Thursday, 23 April 2020 12:38

You Are Not Alone: Creating a Healthy Home Environment

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SARATOGA SPRINGS — As some individuals embraced Covid-19 stay-at-home restrictions placed over the community, tensions in families and couples living at home can worsen to create an un-safe environment as time goes on. 

Those dealing with domestic violence are under duress as many survivors are locked down with their abusers. Maggie Fronk is the executive director of Wellspring, a social service dedicated to support survivors and engage the community to end relationship and sexual abuse. As tension, stress and abuse situations escalate with the abuser and victim staying home 24/7, Fronk shared ways to create a safe home situation. 

“Everyone’s situation is different. I think everyone who is in that situation knows their circumstances best, but I’d really like them to know that they are not alone,” Front said. 

Parents who may discover rising tensions and diminishing patience are recommended to take a step back. Fronk said spreading love is important for parents who experience added stress from schooling their kids at home. Taking a break from the rules, and giving love to their children and themselves allows individuals to take a step back and breathe. 

“It’s important to know that this is a new normal…I think none of us can strive for the level of performance we had before. It’s important to maintain some routines and also to relax them if we need to,” Fronk said.

The want and need to know what’s happening out in the world can add stress. Fronk said setting times to disengage from phones and computers is important to take a step back.

“Just to do something in the moment. It may be starting a new routine, going for a walk outside, playing a family game or cooking something different. Like having dessert first at dinner,” Fronk said. “It’s easy to get caught up in the stress of this, so we have to build in those moment that refresh and renew us.”

Although life may be different when it comes to navigating an abusive situation during COVID-19, Wellspring still offers their services. Supportive services such as advocacy and case management, crisis intervention and financial empowerment are different areas Wellspring can help in. For individuals who are dealing with relationship abuse, Fronk recommended calling their hotline to chat with an advocate.

“Sometimes, all people need is some support. Our hotline is not just for crises, it’s for information if you want to explore what’s happening at home or to discover if a [situation] is domestic violence,” Fronk said. “I don’t believe a lot of people think to call unless there is physical abuse, but there are all kinds of power and control.”

Emotional control and social-isolation are some of ways an abuser might hold control over their victim. Survivors who had abusers in jail gain another level of fear and complications as those inmates were released in New York and other states. Even as stress levels rise, Fronk said calling in can alleviate stress and help an individual navigate their situation.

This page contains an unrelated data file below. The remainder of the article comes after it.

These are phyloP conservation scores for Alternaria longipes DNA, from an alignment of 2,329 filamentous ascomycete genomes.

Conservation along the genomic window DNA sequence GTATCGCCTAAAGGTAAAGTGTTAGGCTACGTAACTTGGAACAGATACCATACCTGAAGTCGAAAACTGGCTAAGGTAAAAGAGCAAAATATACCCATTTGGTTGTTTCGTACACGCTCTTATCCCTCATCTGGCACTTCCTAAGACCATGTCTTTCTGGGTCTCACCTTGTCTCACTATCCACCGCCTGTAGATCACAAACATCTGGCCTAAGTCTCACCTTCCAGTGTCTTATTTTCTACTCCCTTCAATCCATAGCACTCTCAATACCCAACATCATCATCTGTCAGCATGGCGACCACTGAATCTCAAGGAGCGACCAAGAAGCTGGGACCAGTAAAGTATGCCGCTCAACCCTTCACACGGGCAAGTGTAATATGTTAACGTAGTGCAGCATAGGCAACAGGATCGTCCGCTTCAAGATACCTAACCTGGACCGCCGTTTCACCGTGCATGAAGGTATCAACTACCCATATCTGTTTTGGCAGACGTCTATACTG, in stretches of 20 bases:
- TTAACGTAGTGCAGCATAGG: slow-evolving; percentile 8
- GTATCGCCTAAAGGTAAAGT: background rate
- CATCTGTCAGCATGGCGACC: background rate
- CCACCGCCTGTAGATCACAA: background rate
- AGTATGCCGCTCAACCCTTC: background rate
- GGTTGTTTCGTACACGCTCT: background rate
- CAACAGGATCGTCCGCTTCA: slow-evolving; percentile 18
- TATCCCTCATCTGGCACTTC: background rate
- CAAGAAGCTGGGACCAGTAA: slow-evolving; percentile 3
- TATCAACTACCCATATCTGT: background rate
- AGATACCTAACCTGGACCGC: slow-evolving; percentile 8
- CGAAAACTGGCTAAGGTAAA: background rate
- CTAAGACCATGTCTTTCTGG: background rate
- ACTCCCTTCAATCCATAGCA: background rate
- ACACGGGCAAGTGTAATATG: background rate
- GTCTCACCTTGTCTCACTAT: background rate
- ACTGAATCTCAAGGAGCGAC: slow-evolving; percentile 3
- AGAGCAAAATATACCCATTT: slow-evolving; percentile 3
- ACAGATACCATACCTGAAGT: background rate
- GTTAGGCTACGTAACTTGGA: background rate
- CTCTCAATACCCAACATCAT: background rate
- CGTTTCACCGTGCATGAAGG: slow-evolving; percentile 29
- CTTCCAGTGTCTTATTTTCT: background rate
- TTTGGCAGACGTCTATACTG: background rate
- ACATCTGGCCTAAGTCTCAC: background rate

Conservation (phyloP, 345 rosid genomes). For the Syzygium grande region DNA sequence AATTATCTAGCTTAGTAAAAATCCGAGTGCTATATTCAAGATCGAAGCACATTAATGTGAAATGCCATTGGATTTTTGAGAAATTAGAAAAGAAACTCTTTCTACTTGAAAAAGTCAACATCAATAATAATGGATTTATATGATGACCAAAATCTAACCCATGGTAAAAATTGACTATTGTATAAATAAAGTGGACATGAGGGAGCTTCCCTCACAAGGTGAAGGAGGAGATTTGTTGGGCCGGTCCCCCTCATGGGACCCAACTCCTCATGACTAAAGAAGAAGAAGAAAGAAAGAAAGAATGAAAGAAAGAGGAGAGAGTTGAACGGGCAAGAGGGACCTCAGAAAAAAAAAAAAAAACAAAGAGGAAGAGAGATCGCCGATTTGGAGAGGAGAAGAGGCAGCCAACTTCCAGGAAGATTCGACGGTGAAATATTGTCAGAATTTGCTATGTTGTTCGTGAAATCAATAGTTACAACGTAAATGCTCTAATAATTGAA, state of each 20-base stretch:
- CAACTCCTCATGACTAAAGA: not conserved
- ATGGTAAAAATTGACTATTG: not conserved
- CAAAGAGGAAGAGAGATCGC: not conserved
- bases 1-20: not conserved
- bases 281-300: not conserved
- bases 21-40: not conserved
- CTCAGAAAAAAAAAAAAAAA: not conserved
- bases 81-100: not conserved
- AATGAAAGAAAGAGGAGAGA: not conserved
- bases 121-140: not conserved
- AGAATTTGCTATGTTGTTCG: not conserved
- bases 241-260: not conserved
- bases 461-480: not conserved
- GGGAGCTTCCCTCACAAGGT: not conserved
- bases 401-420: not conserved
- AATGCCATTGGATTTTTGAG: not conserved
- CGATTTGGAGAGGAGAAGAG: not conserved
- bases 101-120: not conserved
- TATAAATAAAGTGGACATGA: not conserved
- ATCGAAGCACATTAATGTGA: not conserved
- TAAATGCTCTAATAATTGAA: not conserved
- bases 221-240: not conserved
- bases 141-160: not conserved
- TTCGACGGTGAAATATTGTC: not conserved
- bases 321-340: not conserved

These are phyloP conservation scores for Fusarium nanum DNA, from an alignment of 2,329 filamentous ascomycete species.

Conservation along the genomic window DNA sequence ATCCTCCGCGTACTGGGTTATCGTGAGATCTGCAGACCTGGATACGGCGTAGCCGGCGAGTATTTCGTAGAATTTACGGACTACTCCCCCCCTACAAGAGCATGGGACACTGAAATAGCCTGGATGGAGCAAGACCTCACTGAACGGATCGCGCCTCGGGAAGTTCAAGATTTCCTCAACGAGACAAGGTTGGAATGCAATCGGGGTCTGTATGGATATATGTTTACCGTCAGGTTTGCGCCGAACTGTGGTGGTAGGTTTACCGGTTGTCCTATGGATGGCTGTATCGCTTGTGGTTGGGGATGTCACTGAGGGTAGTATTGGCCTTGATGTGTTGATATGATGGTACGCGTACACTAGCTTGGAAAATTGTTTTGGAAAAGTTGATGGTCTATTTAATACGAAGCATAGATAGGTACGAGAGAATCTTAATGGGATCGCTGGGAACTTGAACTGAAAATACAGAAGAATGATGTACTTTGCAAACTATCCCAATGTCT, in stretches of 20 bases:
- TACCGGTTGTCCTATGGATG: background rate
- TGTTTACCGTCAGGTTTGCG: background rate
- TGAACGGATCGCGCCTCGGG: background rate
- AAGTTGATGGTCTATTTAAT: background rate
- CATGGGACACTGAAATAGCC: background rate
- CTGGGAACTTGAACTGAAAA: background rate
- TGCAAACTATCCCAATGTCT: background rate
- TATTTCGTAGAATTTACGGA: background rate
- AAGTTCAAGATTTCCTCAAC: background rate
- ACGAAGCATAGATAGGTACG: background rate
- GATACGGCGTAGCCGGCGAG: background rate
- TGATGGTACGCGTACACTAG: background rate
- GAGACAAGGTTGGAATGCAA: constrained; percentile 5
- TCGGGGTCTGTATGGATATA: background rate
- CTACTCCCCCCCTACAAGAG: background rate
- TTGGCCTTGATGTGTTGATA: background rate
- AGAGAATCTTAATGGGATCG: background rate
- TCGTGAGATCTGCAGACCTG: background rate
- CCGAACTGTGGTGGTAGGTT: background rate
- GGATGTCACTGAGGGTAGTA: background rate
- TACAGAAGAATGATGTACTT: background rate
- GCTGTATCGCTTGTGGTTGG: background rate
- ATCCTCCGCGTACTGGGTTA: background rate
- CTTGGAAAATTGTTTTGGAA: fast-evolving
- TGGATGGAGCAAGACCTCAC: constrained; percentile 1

However, Fronk pointed out that with children studying from home, calling in might not be easily available for parents. In response to this, Wellspring created a web-based chat line. The web-chat can be accessed at, and allows individuals to “talk” to an advocate. The chat is available during the workday, but hours are also offered from 9 p.m. to midnight. Fronk said the chat line helps individuals who are not able to place phone
calls or communicate better through typing.

“That’s after when kids have gone to bed where you could just be on your computer and getting the support you need,” Fronk said. “With all of our services, you can find out what we can help you with.”

Self-isolation creates social-isolation, placing a pause on relationships outside the home environment. As those relationships grow distant, Fronk said individuals who know of someone in an abusive situation are welcomed to call in. Wellspring services are confidential and free of charge.

Knowing if and when to leave an abusive relationship changes based on each situation. However, Fronk recommended simply calling their hotline can help individuals.

“Many people don’t reach out for help because they don’t know everything that’s available. You don’t have to be thinking about leaving to call us. You can just want to explore what your options are so you have a plan A and a plan B,” Fronk said.

Wellspring also helps individuals with basic needs such as food and housing. Fronk said Wellspring offers rent subsidized housing for those dealing with abuse. Individuals can also get help dealing with courts to get safety, including gaining an order of protection. 

Most importantly, however, is that Wellspring allows individuals to explore their rights and options for assistance if it’s wanted.

“I want people to know that you’re not alone in this. There is help out there. I think people are afraid to call because they think it will start something where they will have to leave and they’re not ready to leave. We can just help you where you are to figure out how to get through this and know what supports there are. You don’t have to be in a crisis to call us,” Fronk said.

Wellspring hotline can be reached at 518-584-8188.

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